1995 was the year the internet went mainstream. That’s the year when it seemed like everybody got email accounts and web browsers.
It was funny watching TV back then, because the announcers always said "aitch tea tea pea colon forward-slash forward-slash double-you double-you double-you period…” (These days you just get a hashtag. One day we’ll look back on that and laugh.)
In 1995 I was 27 years old. Nobody had ever tried to scam me (at least, not that I noticed). Here’s the thing: though TV and movies made it seem otherwise, most people didn’t run into actual con men. Cons were rare.
And now, by my estimation, people have tried to scam me 693,500 times via email. (Assume an average of 100 scams a day for the last 19 years. These days it’s closer to 200 a day.)
Grifters used to have to work hard for a living. I miss that.
* * *
The immorality that inflames me is when people prey on vulnerable people.
“Vulnerable” could mean desperate, overly-trusting, poorly educated, forgetful, less-abled physically, less-privileged, less-well-connected, and so on.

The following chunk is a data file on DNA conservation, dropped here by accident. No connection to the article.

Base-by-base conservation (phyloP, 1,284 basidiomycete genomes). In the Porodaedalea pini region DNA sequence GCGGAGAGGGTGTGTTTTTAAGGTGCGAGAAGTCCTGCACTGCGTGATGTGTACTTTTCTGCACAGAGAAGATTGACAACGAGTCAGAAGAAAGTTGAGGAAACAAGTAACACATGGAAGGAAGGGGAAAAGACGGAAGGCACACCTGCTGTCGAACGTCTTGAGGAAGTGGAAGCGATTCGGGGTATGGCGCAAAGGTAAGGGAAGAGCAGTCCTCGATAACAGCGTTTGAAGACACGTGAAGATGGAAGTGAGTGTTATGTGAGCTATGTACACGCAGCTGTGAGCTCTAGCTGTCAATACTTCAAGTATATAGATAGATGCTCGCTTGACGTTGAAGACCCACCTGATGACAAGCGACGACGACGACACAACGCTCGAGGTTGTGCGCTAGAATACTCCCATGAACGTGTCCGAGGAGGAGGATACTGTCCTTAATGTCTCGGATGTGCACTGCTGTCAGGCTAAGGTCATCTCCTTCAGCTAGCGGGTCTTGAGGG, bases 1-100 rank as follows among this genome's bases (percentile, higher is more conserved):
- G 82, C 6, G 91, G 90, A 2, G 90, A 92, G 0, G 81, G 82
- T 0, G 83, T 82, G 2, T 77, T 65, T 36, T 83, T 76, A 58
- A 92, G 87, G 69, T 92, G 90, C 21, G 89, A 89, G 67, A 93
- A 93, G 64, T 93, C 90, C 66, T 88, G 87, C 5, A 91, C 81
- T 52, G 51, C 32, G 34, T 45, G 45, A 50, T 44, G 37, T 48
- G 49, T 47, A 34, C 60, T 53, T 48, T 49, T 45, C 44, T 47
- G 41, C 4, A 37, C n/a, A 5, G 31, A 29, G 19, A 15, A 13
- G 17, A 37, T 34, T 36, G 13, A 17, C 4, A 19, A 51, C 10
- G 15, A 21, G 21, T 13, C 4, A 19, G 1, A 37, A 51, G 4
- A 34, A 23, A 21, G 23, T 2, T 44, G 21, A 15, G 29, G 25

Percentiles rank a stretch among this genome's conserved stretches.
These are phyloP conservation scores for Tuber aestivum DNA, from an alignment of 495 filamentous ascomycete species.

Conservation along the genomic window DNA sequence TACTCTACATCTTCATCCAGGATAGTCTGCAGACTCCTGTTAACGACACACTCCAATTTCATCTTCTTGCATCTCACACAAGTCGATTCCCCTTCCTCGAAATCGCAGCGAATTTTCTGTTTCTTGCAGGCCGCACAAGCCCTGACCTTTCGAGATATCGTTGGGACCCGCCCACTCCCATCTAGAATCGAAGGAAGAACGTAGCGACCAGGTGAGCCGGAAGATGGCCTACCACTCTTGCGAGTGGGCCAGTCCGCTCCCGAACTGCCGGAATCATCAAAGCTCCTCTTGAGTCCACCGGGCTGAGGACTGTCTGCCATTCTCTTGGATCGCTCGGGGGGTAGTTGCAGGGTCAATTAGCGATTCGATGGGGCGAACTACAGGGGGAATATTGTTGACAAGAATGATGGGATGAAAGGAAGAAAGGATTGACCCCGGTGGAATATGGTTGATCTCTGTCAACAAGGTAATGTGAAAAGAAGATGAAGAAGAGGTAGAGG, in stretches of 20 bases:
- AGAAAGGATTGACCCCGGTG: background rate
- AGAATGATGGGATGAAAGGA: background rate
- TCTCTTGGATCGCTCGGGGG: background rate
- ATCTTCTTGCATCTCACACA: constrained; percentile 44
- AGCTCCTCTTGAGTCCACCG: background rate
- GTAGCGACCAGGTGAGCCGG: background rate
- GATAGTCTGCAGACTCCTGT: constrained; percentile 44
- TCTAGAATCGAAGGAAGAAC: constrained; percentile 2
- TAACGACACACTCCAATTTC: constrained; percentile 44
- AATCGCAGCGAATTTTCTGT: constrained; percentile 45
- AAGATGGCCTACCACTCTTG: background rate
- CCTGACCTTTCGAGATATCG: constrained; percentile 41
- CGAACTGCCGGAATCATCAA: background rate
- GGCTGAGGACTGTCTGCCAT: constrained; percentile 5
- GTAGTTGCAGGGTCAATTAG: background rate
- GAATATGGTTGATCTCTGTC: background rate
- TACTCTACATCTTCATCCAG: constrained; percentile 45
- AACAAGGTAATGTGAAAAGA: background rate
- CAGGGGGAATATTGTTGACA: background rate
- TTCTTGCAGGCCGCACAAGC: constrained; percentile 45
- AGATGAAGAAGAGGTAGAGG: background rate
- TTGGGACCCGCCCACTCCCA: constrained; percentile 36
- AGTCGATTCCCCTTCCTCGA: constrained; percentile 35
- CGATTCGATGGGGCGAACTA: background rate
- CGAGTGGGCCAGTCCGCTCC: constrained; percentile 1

And it’s my extreme good fortune to be less vulnerable than most everybody else on the planet in the history of the world.
But I know two things: that position could change on any very bad day, and that position will change in the future. (The problems of aging get to everybody lucky enough to make it that far.)
Knowing that one day I will be more vulnerable to predators than I am now doesn’t make me any more sympathetic to the people who are already more vulnerable than I am. I’m very sympathetic.
But it’s not a bad reminder, either. Sometimes I look at a piece of email and wonder how I’ll figure out if it’s really my bank when I’m 80 years old. And I’m not sure I’ll succeed 100% of the time, and it really needs to be 100% of the time.
Which reminds me that there are people all over having a hell of a time right now. Today.